Worldwide sales of smartphones and tablets will soar past the 1 billion-unit threshold in 2013, while the Android, Apple iOS, and Windows 8 operating systems will spark a multiyear surge in mobile device purchases by businesses, the information technology research and consulting company Gartner forecast Tuesday.
In a news release issued in conjunction with the Gartner Symposium/ITxpo 2012 in Barcelona, Spain, Gartner projected that global sales of tablets and smartphones will total 821 million units this year, then jump nearly 50%, to 1.2 billion, in 2013. Smart devices will account for 70% of all mobile device sales next year, Gartner said.
The rise of smartphones and tablets will fuel an increase in the percentage of the workforce able to do jobs remotely. By 2016, 40% of the workforce will be mobile, and two-thirds of those employees will own smartphones, Gartner said.
“For most businesses, smartphones and tablets will not entirely replace PCs, but the ubiquity of smartphones and the increasing popularity of tablets are changing the way businesses look at their device strategies and the way consumers embrace devices,” said Carolina Milanesi, a Gartner research vice president, in a written statement.
Futurist Daniel Burrus, who spoke Monday to accountants at the CCH Connections User Conference in San Diego, said smartphones and tablets will become workers’ primary computers. Burrus ranked that shift as No. 8 among his top 20 tech trends for 2013.
Overwhelming consumer demand to use personal smart devices—most notably Apple’s iPhone and iPad—in the workplace has resulted in a dramatic attitude adjustment among the IT leaders in large enterprises, Gartner said. “In just 12 months, businesses have moved from resisting Apple to accepting its devices in the organization,” Milanesi said.
While Apple will continue to build on its strong presence in the business market, Gartner predicts, Google’s Android will surge to the forefront among smartphone operating systems, and Microsoft’s Windows 8 will claim a sizable share of the growing business market for tablets. The loser on both fronts will be Research in Motion’s BlackBerry, which Gartner expects to continue losing ground in a market it once dominated.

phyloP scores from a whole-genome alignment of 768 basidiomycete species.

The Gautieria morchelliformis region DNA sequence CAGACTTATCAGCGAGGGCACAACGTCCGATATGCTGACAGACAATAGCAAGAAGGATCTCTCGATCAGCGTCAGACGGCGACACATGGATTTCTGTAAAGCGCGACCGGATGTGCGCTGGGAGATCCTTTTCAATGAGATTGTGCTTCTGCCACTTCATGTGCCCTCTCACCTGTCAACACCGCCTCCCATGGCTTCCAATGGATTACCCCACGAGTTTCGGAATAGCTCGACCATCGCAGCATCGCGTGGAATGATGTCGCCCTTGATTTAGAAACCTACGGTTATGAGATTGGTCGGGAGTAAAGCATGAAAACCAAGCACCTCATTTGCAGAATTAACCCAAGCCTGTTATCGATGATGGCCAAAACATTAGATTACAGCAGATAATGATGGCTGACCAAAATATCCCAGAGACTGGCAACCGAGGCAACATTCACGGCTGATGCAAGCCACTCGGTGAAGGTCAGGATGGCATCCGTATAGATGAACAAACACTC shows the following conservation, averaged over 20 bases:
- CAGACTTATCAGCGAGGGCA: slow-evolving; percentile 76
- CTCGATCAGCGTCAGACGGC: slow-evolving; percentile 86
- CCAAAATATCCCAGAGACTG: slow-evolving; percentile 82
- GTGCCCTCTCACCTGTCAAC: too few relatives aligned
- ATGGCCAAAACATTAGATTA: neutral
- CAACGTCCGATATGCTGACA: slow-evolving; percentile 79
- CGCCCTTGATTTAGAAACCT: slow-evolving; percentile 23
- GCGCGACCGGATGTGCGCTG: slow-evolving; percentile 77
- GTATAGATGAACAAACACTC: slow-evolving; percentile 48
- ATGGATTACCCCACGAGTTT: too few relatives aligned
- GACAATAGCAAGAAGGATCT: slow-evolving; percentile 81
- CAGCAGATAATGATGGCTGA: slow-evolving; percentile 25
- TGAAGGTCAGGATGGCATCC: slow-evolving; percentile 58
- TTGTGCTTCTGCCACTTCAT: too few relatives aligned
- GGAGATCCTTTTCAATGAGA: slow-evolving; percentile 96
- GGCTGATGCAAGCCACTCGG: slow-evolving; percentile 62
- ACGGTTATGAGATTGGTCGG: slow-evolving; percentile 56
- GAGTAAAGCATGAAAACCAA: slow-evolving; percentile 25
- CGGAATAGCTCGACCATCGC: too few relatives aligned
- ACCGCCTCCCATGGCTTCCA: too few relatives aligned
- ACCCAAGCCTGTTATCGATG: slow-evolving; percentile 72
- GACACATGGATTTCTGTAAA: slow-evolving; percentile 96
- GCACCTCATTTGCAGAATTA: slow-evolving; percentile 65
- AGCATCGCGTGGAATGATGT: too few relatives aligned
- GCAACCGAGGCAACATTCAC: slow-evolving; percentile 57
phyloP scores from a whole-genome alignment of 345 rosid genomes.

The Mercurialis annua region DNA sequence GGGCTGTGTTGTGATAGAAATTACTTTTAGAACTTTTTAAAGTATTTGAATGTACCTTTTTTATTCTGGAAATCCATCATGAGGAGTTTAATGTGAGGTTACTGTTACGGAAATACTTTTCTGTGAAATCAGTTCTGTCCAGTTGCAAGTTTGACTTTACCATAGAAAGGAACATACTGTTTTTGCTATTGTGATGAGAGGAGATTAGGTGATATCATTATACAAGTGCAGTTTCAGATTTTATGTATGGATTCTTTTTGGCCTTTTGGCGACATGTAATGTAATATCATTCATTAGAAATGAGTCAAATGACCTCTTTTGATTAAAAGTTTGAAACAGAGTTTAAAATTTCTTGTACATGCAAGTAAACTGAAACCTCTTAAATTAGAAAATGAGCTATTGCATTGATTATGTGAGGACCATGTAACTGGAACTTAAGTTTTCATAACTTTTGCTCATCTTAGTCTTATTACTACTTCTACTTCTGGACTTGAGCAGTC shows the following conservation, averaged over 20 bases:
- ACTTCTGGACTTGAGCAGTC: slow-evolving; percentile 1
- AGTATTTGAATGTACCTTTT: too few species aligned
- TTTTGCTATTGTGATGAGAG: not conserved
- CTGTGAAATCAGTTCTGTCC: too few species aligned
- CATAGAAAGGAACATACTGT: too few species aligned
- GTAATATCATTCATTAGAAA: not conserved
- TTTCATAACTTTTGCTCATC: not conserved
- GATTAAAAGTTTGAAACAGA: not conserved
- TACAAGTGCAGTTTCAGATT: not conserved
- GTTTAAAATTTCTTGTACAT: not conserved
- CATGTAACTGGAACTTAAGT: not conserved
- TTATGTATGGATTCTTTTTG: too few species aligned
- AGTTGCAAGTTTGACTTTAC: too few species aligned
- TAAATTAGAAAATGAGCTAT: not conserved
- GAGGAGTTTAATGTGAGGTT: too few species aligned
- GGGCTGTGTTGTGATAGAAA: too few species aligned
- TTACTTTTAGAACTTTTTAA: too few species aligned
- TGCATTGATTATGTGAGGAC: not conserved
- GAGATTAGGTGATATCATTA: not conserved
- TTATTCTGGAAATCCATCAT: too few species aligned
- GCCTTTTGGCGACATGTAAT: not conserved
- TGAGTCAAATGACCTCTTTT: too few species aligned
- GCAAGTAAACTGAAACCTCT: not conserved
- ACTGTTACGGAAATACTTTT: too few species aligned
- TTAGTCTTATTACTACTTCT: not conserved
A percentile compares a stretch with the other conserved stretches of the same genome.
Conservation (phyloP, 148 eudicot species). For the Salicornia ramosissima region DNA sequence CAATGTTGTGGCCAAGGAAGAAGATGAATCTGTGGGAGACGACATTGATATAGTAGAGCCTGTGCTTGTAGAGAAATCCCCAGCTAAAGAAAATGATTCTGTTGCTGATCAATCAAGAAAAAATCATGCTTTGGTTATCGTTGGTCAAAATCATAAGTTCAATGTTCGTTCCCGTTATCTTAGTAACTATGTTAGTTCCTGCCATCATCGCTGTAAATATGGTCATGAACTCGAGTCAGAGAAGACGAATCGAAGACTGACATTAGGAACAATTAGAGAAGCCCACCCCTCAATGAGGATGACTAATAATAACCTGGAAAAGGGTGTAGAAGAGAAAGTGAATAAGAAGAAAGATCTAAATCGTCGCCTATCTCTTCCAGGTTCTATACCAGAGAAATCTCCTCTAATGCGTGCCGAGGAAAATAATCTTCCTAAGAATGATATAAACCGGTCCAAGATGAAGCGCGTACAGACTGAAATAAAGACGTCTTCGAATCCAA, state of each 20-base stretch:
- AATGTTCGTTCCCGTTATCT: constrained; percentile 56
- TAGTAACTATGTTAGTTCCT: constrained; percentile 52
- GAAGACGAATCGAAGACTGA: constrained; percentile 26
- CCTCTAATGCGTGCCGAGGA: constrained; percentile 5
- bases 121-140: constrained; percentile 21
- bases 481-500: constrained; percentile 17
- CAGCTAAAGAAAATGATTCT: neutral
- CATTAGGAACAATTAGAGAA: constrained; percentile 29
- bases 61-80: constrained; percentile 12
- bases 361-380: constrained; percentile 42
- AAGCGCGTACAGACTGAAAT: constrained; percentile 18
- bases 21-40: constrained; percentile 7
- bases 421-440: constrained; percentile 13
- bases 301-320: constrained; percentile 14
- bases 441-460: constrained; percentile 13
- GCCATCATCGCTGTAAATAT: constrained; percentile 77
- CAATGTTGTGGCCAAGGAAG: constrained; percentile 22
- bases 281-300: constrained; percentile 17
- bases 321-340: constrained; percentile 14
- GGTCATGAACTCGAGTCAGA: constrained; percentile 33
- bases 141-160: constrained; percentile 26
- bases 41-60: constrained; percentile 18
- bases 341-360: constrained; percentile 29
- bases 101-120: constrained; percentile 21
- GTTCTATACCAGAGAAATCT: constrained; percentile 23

“As businesses are looking for a multidevice strategy and a rich application portfolio, it is clear that RIM has a huge challenge ahead in regaining its key presence in the enterprise,” Milanesi said.
Gartner foresees tablet sales to businesses more than tripling from 13 million this year to 53 million in 2016. Over that period, business interest in Windows 8 tablets and convertibles (devices that can be used as a laptop and as a tablet) will help Microsoft secure third place, behind Apple and Android, in the overall tablet market. Among businesses, Windows 8 tablets and ultrabooks will claim 39% of the market in 2016, according to Gartner.
Also by 2016, smartphones running on the Android OS will represent 56% of all smartphone sales to businesses in North America and Europe, up from 34% in 2012 and virtually no penetration in 2010.
“Today the wide range of brands and price points that the Android ecosystem is offering is winning over users,” Milanesi said. “While Apple remains the heartbeat by which the market moves, Google has rapidly become its archrival.”
—Jeff Drew (firstname.lastname@example.org) is a JofA senior editor.